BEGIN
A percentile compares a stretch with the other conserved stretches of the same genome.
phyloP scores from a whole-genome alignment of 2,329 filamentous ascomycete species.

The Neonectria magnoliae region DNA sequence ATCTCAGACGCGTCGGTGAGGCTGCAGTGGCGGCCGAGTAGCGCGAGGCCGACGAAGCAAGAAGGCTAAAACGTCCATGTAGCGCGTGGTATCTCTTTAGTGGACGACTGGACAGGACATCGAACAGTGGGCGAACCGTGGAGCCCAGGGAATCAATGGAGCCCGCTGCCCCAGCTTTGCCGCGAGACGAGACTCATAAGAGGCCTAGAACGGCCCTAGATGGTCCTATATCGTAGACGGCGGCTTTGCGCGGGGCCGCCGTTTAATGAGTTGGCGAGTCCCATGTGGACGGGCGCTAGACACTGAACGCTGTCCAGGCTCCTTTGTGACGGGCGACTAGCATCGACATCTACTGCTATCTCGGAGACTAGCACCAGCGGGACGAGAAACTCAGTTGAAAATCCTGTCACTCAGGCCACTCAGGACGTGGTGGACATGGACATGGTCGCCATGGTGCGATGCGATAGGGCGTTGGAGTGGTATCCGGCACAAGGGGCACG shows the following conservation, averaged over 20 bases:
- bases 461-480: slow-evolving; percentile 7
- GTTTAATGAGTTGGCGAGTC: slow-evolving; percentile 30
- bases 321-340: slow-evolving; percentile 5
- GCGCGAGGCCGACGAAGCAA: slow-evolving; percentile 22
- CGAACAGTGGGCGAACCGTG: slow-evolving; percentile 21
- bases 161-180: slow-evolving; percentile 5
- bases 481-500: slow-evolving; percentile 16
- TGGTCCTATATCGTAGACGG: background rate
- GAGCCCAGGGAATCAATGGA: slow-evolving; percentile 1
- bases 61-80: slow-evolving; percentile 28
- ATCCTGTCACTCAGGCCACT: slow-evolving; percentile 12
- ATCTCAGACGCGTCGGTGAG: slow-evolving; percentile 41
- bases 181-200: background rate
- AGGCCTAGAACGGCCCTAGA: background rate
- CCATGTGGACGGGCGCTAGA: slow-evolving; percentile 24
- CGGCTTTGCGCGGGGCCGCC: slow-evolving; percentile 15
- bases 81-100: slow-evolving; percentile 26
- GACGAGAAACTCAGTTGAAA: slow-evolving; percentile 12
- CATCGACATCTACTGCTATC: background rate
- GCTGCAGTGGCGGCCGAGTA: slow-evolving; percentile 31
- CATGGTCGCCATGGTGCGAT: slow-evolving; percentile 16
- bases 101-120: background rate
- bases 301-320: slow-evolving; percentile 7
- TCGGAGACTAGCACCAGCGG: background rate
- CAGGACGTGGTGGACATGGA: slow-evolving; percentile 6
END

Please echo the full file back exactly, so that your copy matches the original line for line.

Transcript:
A percentile compares a stretch with the other conserved stretches of the same genome.
phyloP scores from a whole-genome alignment of 2,329 filamentous ascomycete species.

The Neonectria magnoliae region DNA sequence ATCTCAGACGCGTCGGTGAGGCTGCAGTGGCGGCCGAGTAGCGCGAGGCCGACGAAGCAAGAAGGCTAAAACGTCCATGTAGCGCGTGGTATCTCTTTAGTGGACGACTGGACAGGACATCGAACAGTGGGCGAACCGTGGAGCCCAGGGAATCAATGGAGCCCGCTGCCCCAGCTTTGCCGCGAGACGAGACTCATAAGAGGCCTAGAACGGCCCTAGATGGTCCTATATCGTAGACGGCGGCTTTGCGCGGGGCCGCCGTTTAATGAGTTGGCGAGTCCCATGTGGACGGGCGCTAGACACTGAACGCTGTCCAGGCTCCTTTGTGACGGGCGACTAGCATCGACATCTACTGCTATCTCGGAGACTAGCACCAGCGGGACGAGAAACTCAGTTGAAAATCCTGTCACTCAGGCCACTCAGGACGTGGTGGACATGGACATGGTCGCCATGGTGCGATGCGATAGGGCGTTGGAGTGGTATCCGGCACAAGGGGCACG shows the following conservation, averaged over 20 bases:
- bases 461-480: slow-evolving; percentile 7
- GTTTAATGAGTTGGCGAGTC: slow-evolving; percentile 30
- bases 321-340: slow-evolving; percentile 5
- GCGCGAGGCCGACGAAGCAA: slow-evolving; percentile 22
- CGAACAGTGGGCGAACCGTG: slow-evolving; percentile 21
- bases 161-180: slow-evolving; percentile 5
- bases 481-500: slow-evolving; percentile 16
- TGGTCCTATATCGTAGACGG: background rate
- GAGCCCAGGGAATCAATGGA: slow-evolving; percentile 1
- bases 61-80: slow-evolving; percentile 28
- ATCCTGTCACTCAGGCCACT: slow-evolving; percentile 12
- ATCTCAGACGCGTCGGTGAG: slow-evolving; percentile 41
- bases 181-200: background rate
- AGGCCTAGAACGGCCCTAGA: background rate
- CCATGTGGACGGGCGCTAGA: slow-evolving; percentile 24
- CGGCTTTGCGCGGGGCCGCC: slow-evolving; percentile 15
- bases 81-100: slow-evolving; percentile 26
- GACGAGAAACTCAGTTGAAA: slow-evolving; percentile 12
- CATCGACATCTACTGCTATC: background rate
- GCTGCAGTGGCGGCCGAGTA: slow-evolving; percentile 31
- CATGGTCGCCATGGTGCGAT: slow-evolving; percentile 16
- bases 101-120: background rate
- bases 301-320: slow-evolving; percentile 7
- TCGGAGACTAGCACCAGCGG: background rate
- CAGGACGTGGTGGACATGGA: slow-evolving; percentile 6